Money stolen while staying at Adagio Paris Centre Eiffel Tour

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Jul 30, 2018
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#21
I think it's important to point out that in the US hotels aren't subject to any responsibility for the lost or stolen items of their guests. That's why I strongly suggest investigating whatever French consumer laws apply in this matter.
 
Oct 30, 2019
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#22
After sending copies of the 2 Travel Advisor reviews of other thefts at this hotel to the CEO [email protected] and writing my own negative review I received the following e-mail from the not insurance company:
Magali Marquet <[email protected]>
4:23 AM (5 hours ago)
to me
REF PV2019300479
ADAGIO PARIS TOUR EIFFEL
AFFAIRE : O’LEARY


Dear Mrs. O’Leary,

Acting as ADAGIO Insurance Brokers, a copy of your letter to Adagio Paris Tour Eiffel has been forwarded to us.

We understand that money has disappeared during your stay in our client’s premises. Be sure we sincerely regret that unfortunate event.

We would like to inform you our client company is not to be considered as a hotel. According to French law, it is a “Résidence de Tourisme”.

Therefore, ADAGIO is managed under the French “arrêté du 14 février 1986”. As “Résidence de Tourisme” and according to French law and regulations, ADAGIO is not presumably liable for his clients’ belongings kept in apartments or parking-lots.

As a consequence, we regret not to be able to intervene further in your indemnification request.

Yours sincerely,



Magali Marquet
Commercial Risk Solutions I Direction Indemnisation et Solutions
R.C – Distribution/ Santé / Voyage
Aon France
31-35 rue de la Fédération | 75015 Paris Cedex
Tél : 01 47 83 11 62 |
[email protected]

Aon est le partenaire principal de Manchester United

I also received the following e-mail and offer from the hotel manager:
dagio Paris Tour Eiffel, Directeur
6:59 AM (3 hours ago)

to me, Kim







Dear Mrs O'Leary,

I'm getting back to you as I just got the reply of the insurance which will not take your situation into account.

All our apartments are equipped with safety box.

As an exceptional gesture, we will apply a 10% refund as a compensation which corresponds to 361€.

Would you please find enclosed the form to sign and write at the bottom of the page this sentence " good for agreement and settlement" and send it back to me with your bank details in order to get reimbursed.

Remaining at your entire disposal,

Kind regards,

Elie El Hayek
Directeur - General Manager

Tel: +33 (0) 1.45.71.85.30
Fax: +33 (0) 1.53.95.06.09
Cell: +33 (0) 6.79.94.98.46
e-mail:[email protected]
 

Attachments

Feb 3, 2017
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#24
I too would accept the offer; I doubt the offer will improve.

I don't see how it is 2/3 of your loss - more like about 50% of it. If you did have hard evidence, pursuing more would likely make sense.

Good luck whichever decision you make.
 
Likes: Mel65
Jan 6, 2015
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#25
I too would accept the offer; I doubt the offer will improve.

I don't see how it is 2/3 of your loss - more like about 50% of it. If you did have hard evidence, pursuing more would likely make sense.

Good luck whichever decision you make.
The total loss was $300 + 300 euros, which is $632. The offer is for 361 euros which is $400, which is 63% (approx 2/3) of the loss.
 
Jun 24, 2019
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#26
If you were staying at a hotel near your home and this occurred, in most jurisdictions the hotel would have no liability without some proof that the hotel or an employee had stolen from you. Here, you have no practical way of holding the hotel accountable, if that is even legally possible under French law.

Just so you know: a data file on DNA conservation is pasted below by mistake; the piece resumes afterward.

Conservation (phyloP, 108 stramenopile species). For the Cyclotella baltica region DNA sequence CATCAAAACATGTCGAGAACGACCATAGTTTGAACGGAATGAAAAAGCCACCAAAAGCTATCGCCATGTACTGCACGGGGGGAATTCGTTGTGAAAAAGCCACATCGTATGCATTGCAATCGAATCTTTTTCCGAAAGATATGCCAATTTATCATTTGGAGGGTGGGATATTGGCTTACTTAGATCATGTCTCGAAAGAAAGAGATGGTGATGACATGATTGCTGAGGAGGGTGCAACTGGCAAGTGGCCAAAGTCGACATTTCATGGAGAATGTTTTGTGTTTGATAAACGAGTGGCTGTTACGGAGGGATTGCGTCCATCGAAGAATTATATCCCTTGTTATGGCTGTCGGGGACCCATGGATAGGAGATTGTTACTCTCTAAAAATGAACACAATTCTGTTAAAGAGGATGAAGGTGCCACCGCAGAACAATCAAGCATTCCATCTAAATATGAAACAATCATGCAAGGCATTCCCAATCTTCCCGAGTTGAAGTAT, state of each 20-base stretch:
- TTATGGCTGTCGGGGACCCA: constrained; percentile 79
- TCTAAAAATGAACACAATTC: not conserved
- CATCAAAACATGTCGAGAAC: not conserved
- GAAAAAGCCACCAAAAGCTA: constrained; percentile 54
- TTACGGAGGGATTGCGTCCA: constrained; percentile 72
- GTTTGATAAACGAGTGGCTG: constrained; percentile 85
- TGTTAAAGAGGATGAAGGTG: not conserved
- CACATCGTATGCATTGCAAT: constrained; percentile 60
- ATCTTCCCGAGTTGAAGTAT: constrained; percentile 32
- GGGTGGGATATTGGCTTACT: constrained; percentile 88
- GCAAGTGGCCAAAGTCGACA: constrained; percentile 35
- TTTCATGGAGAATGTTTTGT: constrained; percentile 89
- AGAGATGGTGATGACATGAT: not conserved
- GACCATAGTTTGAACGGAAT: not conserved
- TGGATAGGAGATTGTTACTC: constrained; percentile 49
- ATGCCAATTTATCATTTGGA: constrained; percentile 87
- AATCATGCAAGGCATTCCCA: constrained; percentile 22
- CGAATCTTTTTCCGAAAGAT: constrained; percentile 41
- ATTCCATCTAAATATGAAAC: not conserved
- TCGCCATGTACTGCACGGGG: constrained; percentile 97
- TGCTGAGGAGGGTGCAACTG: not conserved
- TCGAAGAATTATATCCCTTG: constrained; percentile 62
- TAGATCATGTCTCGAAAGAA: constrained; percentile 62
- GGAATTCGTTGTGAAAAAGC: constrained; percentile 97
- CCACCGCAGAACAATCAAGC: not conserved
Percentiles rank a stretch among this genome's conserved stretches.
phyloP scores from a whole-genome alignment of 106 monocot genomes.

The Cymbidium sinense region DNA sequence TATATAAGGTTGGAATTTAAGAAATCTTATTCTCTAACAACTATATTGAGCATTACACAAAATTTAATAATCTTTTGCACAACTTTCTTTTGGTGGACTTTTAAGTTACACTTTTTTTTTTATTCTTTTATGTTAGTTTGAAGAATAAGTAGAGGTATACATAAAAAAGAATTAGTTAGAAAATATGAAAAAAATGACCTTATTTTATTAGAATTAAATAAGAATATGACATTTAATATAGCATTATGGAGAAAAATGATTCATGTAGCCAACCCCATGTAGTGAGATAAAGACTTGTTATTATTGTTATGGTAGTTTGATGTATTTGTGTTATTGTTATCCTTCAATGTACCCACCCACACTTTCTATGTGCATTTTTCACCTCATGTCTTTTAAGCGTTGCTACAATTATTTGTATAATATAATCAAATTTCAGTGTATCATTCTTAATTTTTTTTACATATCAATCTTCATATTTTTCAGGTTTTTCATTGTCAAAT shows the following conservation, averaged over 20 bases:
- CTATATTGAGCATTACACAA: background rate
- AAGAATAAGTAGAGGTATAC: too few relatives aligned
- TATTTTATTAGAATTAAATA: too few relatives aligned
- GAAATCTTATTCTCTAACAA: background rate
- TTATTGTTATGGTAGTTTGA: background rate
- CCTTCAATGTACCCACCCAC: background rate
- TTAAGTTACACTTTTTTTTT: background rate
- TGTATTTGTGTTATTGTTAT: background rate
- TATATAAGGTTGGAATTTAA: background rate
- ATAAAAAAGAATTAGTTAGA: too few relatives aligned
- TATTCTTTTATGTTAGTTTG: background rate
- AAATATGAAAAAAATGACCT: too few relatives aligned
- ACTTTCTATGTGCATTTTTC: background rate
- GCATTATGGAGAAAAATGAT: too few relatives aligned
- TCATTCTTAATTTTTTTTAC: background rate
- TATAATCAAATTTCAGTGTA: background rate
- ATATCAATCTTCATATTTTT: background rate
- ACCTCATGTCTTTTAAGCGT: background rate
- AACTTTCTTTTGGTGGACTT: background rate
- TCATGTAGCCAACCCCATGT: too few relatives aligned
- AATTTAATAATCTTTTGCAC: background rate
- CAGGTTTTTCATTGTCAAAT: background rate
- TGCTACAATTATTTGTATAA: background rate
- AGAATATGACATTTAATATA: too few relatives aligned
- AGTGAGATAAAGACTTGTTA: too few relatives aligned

I think that the manager's response to you when you went and got the police report was designed to put the dispute over until you had gone back to the States. We've all been victim to the business which suggests we call or write some central office; only to be told once we have done so that the central office will do nothing.

While nothing prevents a hotel from having insurance coverage that covers the personal property of its guests, I have never heard of a hotel that did so. Old-fashioned hotels had safety deposit boxes (good for the days folks may travel with thousands of dollars of cash); newer hotels had in-room safes.

I think the offer is extraordinary.

You may wish to check your homeowners policy (or travel insurance, if you had it)_ to see whether the loss of cash is covered.
 
Jun 12, 2019
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#27
If you were staying at a hotel near your home and this occurred, in most jurisdictions the hotel would have no liability without some proof that the hotel or an employee had stolen from you. Here, you have no practical way of holding the hotel accountable, if that is even legally possible under French law.

I think that the manager's response to you when you went and got the police report was designed to put the dispute over until you had gone back to the States. We've all been victim to the business which suggests we call or write some central office; only to be told once we have done so that the central office will do nothing.

While nothing prevents a hotel from having insurance coverage that covers the personal property of its guests, I have never heard of a hotel that did so. Old-fashioned hotels had safety deposit boxes (good for the days folks may travel with thousands of dollars of cash); newer hotels had in-room safes.

I think the offer is extraordinary.

You may wish to check your homeowners policy (or travel insurance, if you had it)_ to see whether the loss of cash is covered.
For that small amount, you are better off not claiming under your homeowners. The limit is usually very small, like $200.00 and may be subject to your deductible. If you are going to inquire about the coverage, ask your local agent and make sure they don't talk to underwriting. I have read stories about simply asking about a claim can cause some headaches.
 

jsn55

Verified Member
Dec 26, 2014
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#28
This is an awful story, I'm glad they've offered something.

Everyone should know the "rules" about hotel rooms.